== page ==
In the beginning was the word. Was there ever not the word? The word having been ‘here and there’, everywhere forever. We understand this even if it crumbles the mind. Why not call it the infinite, a timeless zone, the uncreated, before, beyond, behind creation; a zone that is no-zone, a place that is no-place, a nothing in which everything exists and doesn’t exist. When I make a mark on a blank page there is repetition, a recreation of a primordial moment in which courage is all: a flight into space and time that is a wrench, a shock and let’s be frank, a trauma that is itself a beginning. Naked and shamed we shiver, hunted and haunted; how do we protect our loved ones? And at the same time forge a path into what, following convention I will call the future.
The wondrous warmth of that ruby red; I wouldn’t have thought of it as blood red, but somehow the idea comes to mind, some correlation between blood and red wine. But of course, then the connection flashes up – the Mass: the blood the wine, the wine is the blood.
I had to write the 13 of the year very slowly, with hesitant intention – what year is it? After the trauma, the catastrophe; after the dust has settled, some stability returned to the feel of the earth, then comes the pressing need to re-structure, re-formulate, re-build. Perhaps even some tenuous sense of identity grabbed and forced into use from the fragments lying scattered amongst the debris.
Probably it was merely a dream image, something snagged on a thorn, thought to thought. Why bother to read a book when you can watch a movie? Thomas Jones in the latest LRB is reviewing J Robert Lennon’s (I imagine he is a John Lennon but needed to not be confused with the John Lennon of Beatle’s fame) novel, Familiar. Jones quotes from a Lennon Tweet: ‘When I’m out walking alone and I encounter another man out walking alone I’m like what the hell’s that creep up to’. Familiar is a story that concerns what is and is not familiar, what happens when the familiar becomes unfamiliar. It sounds like sci-fi rather than literary novel. But I suppose that is part of what it is about. How do we fit the weirdness of our psychological world in with the quotidian hard rocks of how it is. To be a man out walking alone is to place oneself in dodgy territory. A man out walking alone is a poet and a prowler, already guilty of every unsolved crime listed in the local police station. Or perhaps even more so all those crimes that the victims decided, for whatever reason, not to report. When I’m out walking alone I have to adopt the garb of an innocent, of a decent law-abiding citizen merely out for some fresh air, to stretch the muscles, to exercise so that I don’t cause any grief to the over-stretched saints of ‘our’ health service. Not that it will be our health service much longer, sold off to corporate power to see what profits they can tear from it in their incessant drive to eviscerate the good. Presumably politicians are already getting over excited about the possibilities of privatising their own services. We discern in the entrails that there will be a G4S and Serco run ‘parliament’. Have no concern, the messy business of democracy will no longer be part of deal. It is so inefficient. Come on, come on let’s get down to the nitty gritty, the political class have made efficiency to the be all and end all of political programmes. This is caused not by leaves on the line but by the complete absence of any political imagination on their part and, as usual, their abject corruption. They have almost owned up to the totality of their programme as the further enriching of the already fabulously wealthy.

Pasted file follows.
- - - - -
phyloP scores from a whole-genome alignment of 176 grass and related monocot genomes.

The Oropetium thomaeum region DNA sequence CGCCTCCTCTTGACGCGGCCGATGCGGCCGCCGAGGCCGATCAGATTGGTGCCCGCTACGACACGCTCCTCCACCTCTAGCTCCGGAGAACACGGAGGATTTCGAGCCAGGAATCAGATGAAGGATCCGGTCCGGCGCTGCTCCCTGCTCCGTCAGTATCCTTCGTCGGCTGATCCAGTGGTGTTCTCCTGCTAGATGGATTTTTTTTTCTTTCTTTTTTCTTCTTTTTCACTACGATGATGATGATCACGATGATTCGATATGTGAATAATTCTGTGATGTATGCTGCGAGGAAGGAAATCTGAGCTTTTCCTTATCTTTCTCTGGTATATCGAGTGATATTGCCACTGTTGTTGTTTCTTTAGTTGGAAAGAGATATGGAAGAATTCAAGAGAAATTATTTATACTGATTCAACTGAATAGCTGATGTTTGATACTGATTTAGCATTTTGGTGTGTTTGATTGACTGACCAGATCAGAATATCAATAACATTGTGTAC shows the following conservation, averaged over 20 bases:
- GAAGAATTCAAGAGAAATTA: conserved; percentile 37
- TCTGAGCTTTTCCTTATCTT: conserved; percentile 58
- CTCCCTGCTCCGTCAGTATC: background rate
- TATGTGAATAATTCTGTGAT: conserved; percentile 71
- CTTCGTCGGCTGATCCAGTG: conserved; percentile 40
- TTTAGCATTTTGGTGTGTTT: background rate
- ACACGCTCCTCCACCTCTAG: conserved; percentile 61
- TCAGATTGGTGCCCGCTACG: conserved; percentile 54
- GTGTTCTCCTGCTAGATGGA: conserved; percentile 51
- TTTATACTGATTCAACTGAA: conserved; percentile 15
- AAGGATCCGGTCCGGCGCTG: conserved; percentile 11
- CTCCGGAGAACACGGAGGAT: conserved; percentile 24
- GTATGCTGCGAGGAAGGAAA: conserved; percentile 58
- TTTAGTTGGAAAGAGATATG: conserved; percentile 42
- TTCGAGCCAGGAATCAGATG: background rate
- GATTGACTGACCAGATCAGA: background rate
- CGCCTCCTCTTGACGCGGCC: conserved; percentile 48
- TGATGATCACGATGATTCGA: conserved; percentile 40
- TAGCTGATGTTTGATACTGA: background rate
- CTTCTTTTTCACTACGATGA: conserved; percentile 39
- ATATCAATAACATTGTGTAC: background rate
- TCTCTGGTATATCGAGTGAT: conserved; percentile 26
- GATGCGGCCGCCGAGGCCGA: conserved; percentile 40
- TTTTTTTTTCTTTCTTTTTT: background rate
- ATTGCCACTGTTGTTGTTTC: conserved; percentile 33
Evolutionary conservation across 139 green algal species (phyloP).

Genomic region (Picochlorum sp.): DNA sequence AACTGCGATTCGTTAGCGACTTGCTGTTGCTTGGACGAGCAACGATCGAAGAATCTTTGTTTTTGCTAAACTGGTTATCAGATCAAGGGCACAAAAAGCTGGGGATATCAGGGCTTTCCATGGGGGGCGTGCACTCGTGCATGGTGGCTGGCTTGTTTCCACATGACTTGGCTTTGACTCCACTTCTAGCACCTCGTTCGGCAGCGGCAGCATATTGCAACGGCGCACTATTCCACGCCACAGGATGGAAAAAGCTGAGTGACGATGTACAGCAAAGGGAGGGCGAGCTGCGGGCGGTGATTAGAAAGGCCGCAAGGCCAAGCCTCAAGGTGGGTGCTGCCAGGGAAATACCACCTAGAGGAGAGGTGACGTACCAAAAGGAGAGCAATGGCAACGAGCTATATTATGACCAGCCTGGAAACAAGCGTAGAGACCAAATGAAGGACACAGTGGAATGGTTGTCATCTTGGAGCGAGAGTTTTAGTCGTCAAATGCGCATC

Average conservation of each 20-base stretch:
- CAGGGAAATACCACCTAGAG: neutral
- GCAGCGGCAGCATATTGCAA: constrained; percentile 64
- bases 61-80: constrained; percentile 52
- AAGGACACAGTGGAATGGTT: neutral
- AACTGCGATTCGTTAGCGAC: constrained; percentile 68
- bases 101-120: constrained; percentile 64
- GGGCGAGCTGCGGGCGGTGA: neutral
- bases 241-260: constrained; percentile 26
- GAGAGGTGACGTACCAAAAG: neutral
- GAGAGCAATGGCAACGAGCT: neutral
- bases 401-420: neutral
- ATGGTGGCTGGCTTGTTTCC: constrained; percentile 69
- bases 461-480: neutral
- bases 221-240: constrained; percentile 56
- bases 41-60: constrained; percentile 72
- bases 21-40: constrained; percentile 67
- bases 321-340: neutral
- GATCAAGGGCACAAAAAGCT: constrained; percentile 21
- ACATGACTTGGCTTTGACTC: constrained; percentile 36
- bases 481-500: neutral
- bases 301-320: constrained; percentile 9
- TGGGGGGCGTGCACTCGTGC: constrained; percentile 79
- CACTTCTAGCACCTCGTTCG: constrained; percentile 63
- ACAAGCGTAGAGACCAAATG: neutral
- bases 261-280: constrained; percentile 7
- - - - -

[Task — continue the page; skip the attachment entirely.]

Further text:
The rest of us better get used to the idea of endless austerity. In other words it’s back to business as usual, just as it’s been for the last few thousand years.
One last plea before it’s too late, please: can I move to somewhere warm, year round warmth. It’s not too much to ask is it. Oh and a bit of food please. Oh yes and while I think of it, a public library and free movies shown in the town square. OK? Just more thing – that glass of red wine. Thank you.
I promise not to cause any trouble.
I was there but I was not harmed, Mr Fox’s Story continues. Sunday a week before last I watched a hare drink beside a common pond*. It was late afternoon and I was in Cumbria over a long weekend with a group of men. We were twelve in all stood in a field, until the hare arrived that is, then we were thirteen which of course disturbed the perfect symmetry of our community you could say.
I came across her – ‘Her’ or was it ‘Him’? I couldn’t say for sure, but I felt her that way, hares being some of my special friends as I like to claim. Well, that is the way I see it, although I have to admit that the community of hares don’t always see it the same way about me. So when she saw me, she slinked off into the shadows of a stone wall.
And I followed as that was expected of me, stalking along the edge of the wall to trying to get up close, until she saw me and moved off again. As that was equally expected of her. And so the hunter and hunted continued, tracking along the square stone walls at the edge of the field, she allowing me close but no closer.
Until listening – there is the quiver of the hare drinking – “a sound sensitive fresh as soft rain upon a leaf” (Llewellyn Powys). I am also told that in a recent issue of the New Scientist it is reported that scientists have agreed that if we were able to stand outside our universe for a moment we would not only be able to see the whole of space and all the galaxies and everything else it contains, but also the whole of time, past and future, laid out in it in its totality in that instance.